Dantrolene can cause severe liver damage. Do not use dantrolene for conditions other than those recommended by your doctor. Do not take more than the recommended amount prescribed by your doctor. Do not take dantrolene if you have active liver disease. If you experience any of the following symptoms, call your doctor immediately: yellowing of the skin or eyes, dark urine, black tarry stools, or severe nausea and vomiting.
Keep all appointments with your doctor and the laboratory. Your doctor will order certain lab tests to check your response to dantrolene.
Dantrolene, a muscle relaxant, is used to treat spasticity or muscle spasms associated with spinal cord injuries, stroke, multiple sclerosis, cerebral palsy, or other conditions.
This medication is sometimes prescribed for other uses; ask your doctor or pharmacist for more information.
Dantrolene comes as a capsule to take by mouth. It usually is taken once a day at first and then increased gradually to two to four times a day. Follow the directions on your prescription label carefully, and ask your doctor or pharmacist to explain any part you do not understand. Take dantrolene exactly as directed. Do not take more or less of it or take it more often than prescribed by your doctor.
If you cannot swallow capsules, empty the contents into fruit juice and mix well just before taking the dose.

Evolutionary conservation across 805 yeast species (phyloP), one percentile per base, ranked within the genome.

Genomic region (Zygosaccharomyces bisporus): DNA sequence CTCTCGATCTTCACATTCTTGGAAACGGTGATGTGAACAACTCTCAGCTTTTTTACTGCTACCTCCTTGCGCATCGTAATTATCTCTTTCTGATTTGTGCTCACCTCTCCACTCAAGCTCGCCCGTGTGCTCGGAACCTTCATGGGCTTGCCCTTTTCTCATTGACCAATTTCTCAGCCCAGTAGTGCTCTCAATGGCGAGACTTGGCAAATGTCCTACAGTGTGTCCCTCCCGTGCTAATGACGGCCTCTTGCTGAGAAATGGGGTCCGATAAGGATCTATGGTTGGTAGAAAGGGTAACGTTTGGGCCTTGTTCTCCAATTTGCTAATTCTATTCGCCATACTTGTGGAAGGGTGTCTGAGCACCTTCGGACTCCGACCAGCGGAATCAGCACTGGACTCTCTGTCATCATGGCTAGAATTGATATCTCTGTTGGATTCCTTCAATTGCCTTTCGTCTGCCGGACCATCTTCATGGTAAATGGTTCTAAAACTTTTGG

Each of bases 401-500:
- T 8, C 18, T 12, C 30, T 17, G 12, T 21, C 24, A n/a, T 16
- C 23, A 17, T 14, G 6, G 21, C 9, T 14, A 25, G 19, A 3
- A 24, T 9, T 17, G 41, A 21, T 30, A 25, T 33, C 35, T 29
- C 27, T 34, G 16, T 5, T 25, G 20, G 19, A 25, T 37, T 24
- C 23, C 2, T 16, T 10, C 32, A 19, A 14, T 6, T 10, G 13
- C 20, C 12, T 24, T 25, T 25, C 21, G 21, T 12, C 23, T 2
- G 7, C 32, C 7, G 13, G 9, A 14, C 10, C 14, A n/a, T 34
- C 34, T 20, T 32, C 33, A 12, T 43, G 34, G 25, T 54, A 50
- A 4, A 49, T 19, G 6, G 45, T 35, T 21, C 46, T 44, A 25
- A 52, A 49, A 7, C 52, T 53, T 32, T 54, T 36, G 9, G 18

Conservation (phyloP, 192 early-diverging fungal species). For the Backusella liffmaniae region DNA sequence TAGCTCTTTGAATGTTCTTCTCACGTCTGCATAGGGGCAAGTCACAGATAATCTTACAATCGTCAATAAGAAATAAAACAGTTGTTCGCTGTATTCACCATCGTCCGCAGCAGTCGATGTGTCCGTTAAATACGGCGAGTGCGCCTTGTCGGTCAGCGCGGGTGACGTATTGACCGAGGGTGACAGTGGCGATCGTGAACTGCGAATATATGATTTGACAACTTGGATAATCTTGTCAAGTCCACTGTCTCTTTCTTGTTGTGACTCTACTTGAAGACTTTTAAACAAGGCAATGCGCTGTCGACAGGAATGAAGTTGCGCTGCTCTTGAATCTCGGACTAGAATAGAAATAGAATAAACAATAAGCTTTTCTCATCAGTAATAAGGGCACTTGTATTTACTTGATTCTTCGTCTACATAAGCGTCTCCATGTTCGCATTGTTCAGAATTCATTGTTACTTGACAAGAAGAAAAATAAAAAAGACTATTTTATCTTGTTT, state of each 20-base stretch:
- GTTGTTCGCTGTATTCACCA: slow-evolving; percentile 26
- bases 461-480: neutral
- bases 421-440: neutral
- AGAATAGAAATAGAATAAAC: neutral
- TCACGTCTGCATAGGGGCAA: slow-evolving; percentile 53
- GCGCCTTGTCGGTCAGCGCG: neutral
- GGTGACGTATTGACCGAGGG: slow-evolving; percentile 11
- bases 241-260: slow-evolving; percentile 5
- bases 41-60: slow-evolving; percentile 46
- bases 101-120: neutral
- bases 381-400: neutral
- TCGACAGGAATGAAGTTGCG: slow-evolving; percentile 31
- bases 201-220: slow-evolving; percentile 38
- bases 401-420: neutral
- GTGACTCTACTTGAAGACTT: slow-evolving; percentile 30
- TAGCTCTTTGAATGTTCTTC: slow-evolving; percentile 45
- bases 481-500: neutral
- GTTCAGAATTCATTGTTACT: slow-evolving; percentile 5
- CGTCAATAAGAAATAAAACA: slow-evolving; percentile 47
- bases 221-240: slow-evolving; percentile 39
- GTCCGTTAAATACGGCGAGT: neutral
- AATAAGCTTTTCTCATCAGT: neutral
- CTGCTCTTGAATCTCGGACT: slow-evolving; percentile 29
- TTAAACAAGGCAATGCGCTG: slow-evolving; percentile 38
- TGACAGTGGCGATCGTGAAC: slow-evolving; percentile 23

Take the missed dose as soon as you remember it. However, if it is almost time for the next dose, skip the missed dose and continue your regular dosing schedule. Do not take a double dose to make up for the missed one.
If you experience a serious side effect, you or your doctor may send a report to the Food and Drug Administration's (FDA) MedWatch Adverse Event Reporting program online [at http://www.fda.gov/Safety/MedWatch] or by phone [1-800-332-1088].
Keep this medication in the container it came in, tightly closed, and out of reach of children. Store it at room temperature and away from excess heat and moisture (not in the bathroom). Throw away any medication that is outdated or no longer needed. Talk to your pharmacist about the proper disposal of your medication.
In case of overdose, call your local poison control center at 1-800-222-1222. If the victim has collapsed or is not breathing, call local emergency services at 911.
Do not let anyone else take your medication. Ask your pharmacist any questions you have about refilling your prescription.
It is important for you to keep a written list of all of the prescription and nonprescription (over-the-counter) medicines you are taking, as well as any products such as vitamins, minerals, or other dietary supplements. You should bring this list with you each time you visit a doctor or if you are admitted to a hospital. It is also important information to carry with you in case of emergencies.
Last Reviewed - 09/01/2010
AHFS® Consumer Medication Information. © Copyright, 2013. The American Society of Health-System Pharmacists, Inc., 7272 Wisconsin Avenue, Bethesda, Maryland. All Rights Reserved. Duplication for commercial use must be authorized by ASHP.